Followed the melting ice
In Scandinavia, the last ice age ended some twelve thousand years ago, and the early Norwegians were hunter-gatherers. Archaeological finds show that the reindeer was a primary prey.
The reindeer thrives in a tundra-like landscape, making the Norwegian mountains and highland plateaus a perfect habitat.
The humans moved with the animals
The reindeer is a migratory animal – moving between seasonal feeding and birthing grounds.
Early Norwegian human family groups followed the wild reindeer on its journey. The animal provided food and warm clothing in a harsh environment.
The Norwegians call the female reindeer a simle, a cow – the male a bukk, a bull, – and the young a kalv, a calf. The species live in herds and can reach an age of up to 18 years.
The birthing season is in May-June, and the cow typically gets one calf only.
Both the female and the male reindeer grow antlers – and develop and lose a new set every year. The bull loses his antlers in the late autumn – after the mating season. The pregnant cow, however, keeps her antlers until after she has given birth in the spring.
By keeping her antlers, the pregnant female reindeer has the upper hand throughout the winter – when competing for food with the males and the young individuals.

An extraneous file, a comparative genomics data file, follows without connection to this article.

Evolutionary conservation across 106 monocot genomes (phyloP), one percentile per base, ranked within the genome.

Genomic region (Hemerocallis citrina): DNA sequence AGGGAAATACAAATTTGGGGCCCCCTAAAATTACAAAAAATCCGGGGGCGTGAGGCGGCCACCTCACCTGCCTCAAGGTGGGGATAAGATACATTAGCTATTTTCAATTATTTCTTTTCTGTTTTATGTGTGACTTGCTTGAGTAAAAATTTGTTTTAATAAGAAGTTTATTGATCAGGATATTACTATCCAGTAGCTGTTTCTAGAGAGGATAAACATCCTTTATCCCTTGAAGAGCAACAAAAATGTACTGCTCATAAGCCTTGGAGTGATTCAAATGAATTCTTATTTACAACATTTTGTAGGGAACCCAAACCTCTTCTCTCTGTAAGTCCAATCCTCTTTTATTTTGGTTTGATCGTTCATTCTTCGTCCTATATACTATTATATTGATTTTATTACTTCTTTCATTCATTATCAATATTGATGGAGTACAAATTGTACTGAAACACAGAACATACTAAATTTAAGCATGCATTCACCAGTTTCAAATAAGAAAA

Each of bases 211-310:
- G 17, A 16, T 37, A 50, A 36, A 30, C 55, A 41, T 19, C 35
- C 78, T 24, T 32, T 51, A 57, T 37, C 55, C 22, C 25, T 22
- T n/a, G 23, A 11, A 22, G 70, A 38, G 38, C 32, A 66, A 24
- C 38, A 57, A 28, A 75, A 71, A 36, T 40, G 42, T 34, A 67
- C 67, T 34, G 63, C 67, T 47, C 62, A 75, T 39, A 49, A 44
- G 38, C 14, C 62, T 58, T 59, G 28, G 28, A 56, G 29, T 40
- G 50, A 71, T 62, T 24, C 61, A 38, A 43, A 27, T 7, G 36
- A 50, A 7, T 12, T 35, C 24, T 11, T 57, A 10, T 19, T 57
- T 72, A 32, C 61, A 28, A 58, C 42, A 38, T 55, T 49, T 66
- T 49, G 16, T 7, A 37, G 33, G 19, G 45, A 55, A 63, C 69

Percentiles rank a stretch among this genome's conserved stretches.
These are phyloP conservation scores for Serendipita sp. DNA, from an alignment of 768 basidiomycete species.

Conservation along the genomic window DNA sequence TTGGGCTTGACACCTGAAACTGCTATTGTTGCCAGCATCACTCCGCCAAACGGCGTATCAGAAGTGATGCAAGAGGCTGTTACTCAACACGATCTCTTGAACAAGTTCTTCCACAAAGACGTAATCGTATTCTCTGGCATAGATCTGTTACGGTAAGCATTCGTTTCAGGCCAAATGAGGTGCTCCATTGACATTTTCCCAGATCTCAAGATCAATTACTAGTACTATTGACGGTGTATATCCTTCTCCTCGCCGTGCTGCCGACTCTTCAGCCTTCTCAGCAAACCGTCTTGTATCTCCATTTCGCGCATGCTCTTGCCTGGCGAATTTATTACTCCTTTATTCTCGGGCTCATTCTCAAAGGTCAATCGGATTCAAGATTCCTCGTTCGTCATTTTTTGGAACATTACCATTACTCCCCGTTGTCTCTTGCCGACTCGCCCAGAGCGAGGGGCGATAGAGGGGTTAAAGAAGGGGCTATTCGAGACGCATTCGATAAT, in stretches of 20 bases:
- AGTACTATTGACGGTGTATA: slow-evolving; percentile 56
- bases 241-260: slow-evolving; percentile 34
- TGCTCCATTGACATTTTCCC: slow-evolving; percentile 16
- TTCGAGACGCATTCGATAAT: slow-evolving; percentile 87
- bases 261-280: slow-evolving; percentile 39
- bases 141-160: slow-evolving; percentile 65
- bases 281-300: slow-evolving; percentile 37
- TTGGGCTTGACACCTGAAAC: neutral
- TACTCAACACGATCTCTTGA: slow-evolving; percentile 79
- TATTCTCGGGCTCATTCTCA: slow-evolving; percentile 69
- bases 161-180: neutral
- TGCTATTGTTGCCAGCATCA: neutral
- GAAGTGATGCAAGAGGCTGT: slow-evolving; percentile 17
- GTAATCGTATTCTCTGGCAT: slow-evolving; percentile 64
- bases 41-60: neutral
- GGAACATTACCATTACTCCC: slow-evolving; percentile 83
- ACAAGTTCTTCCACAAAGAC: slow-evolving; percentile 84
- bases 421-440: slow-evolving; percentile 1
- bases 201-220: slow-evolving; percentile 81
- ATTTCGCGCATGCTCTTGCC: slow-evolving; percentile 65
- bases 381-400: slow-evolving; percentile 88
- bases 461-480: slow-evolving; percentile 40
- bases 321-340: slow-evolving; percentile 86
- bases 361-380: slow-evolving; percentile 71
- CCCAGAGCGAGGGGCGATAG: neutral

The reindeer’s coat is white-grey-brown and particularly dense. This allows the animal to live under freezing weather conditions: minus 40 degrees centigrade and more.
The evolution shaped the reindeer’s cloven hoofs so that they make it easier to walk on snow during the winter – and on marshland during the summer. The hoofs are also adapted to dig for food through the snow.
Sometimes, the reindeer gnaws on shed antlers found on the ground, or even antlers still on a fellow reindeer’s head. Possibly to stock up on minerals and nutrients.
The abundance of summer
After the long and dark winter – often with snow for as long as 8 to 9 months – comes a short and intense summer. During the summer months, there is full daylight almost 24 hours a day.
The reindeer feeds on fresh herbs, grass, and available bushes. To survive the winter, they must eat as much as possible during spring, summer, and autumn.
With the summer also come the insects, plaguing the herds. Often, the reindeer seek areas with remaining snow patches – places where they can rest and be away from these relentless tormentors.
Autumn – the mating season
The reindeer mating season takes place in late September and in October. The bulls fight each other, and the victorious individual gather his herd for mating.
With winter comes snow and darkness
During the winter, the reindeer seek areas where the snow is not too deep.
The primary winter food is lichen – a plant-like and rootless organism that grows on rocks and trees. The animals also eat dry grass, leaves, moss, and more.
In harsh and stormy weather, the reindeer lies down and lets the snow build up around it. Some individuals will often remain standing, fronting the group and facing the wind; possibly to make sure that there is no danger ahead. After a while, they too will lie down to rest.
The first winter is often a make-or-break for the calves born in the spring.
The wild reindeer